Intelligence involves art along with science

By Arthur I. Cyr

“Here is a book you should have, Mr. Director,” and with that Jacqueline Kennedy handed CIA director Allen Dulles a copy of “From Russia with Love” by Ian Fleming, the latest novel in the series featuring lethal British agent James Bond. Their 1957 encounter in Palm Beach bears on continuing controversies, and too many recent embarrassments, involving U.S. government intelligence.

The conversation is recounted by Peter Grose in his important book “Gentleman Spy,” a comprehensive biography of Dulles, who was a world-class networker. That skill was important to his rise to the top of the highly competitive world of intelligence. Mrs. Kennedy’s husband had emerged as a serious contender for the 1960 Democratic presidential nomination. President John F. Kennedy’s fondness for Bond novels sparked the durable movie franchise. The movie Bond’s fetish for high-tech equipment, however, contrasts with the Bond of Fleming’s novels. On Aug. 16, The New York Times revealed in a front-page story that telecom giant AT&T has been cooperating intimately with the top-secret National Security Agency (NSA) in routinely reviewing the electronic communication records of millions of Americans and others. Both Dulles and Fleming served as intelligence officers during World War II, when close cooperation between American and British intelligence began. Agent Fleming recommended in detail the sort of American who should head a new office in New York. Dulles fit Fleming’s description precisely, and was hired. Dulles later managed operations in Switzerland, a neutral operating ground for agents of the Allies and Nazis. A vast cast of characters in between encompassed fanatics, fools, fraudsters and geniuses. Electronic surveillance existed, but the working environment and challenges were overwhelmingly human.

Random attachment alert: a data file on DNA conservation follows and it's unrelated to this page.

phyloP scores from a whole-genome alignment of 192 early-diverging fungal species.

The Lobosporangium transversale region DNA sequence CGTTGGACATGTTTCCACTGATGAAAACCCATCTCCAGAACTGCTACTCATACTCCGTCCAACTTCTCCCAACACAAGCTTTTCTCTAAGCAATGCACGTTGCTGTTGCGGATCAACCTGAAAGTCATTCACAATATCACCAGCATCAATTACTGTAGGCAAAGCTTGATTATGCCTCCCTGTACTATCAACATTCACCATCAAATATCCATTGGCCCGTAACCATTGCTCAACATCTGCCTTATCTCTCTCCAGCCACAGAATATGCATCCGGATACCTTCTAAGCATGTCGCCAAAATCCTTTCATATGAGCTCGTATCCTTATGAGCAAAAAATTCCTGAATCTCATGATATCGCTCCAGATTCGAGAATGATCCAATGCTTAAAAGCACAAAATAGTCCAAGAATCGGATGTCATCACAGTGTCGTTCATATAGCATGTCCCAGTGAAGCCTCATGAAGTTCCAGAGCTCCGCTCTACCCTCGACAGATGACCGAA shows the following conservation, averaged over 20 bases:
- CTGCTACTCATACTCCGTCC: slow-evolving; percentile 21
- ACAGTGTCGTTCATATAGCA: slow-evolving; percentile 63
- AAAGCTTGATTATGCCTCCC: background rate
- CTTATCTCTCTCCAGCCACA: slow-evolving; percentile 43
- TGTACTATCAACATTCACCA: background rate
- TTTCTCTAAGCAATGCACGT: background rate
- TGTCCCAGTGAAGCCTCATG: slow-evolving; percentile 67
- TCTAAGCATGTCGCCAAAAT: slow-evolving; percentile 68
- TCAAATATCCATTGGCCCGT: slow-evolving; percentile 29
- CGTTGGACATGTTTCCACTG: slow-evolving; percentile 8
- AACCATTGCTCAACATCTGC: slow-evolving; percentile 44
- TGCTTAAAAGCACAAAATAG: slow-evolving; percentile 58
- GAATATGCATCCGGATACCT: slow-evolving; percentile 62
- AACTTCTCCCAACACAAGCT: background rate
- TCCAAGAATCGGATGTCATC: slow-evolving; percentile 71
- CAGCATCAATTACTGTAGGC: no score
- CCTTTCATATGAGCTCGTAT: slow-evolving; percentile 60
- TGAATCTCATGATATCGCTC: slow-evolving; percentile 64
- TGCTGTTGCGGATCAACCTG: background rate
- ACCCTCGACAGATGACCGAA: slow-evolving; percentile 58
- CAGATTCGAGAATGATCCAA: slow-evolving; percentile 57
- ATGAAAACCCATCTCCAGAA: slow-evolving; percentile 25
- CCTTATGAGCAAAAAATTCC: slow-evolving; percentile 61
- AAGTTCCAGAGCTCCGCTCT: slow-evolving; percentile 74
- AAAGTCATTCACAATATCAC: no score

Allen Dulles handled an overwhelming job skillfully, contributed to ultimate Allied victory and was picked by Dwight Eisenhower to run the CIA. The agency’s generally effective combination of human and tech intelligence nevertheless did not prevent the disastrous Bay of Pigs invasion early in JFK’s administration.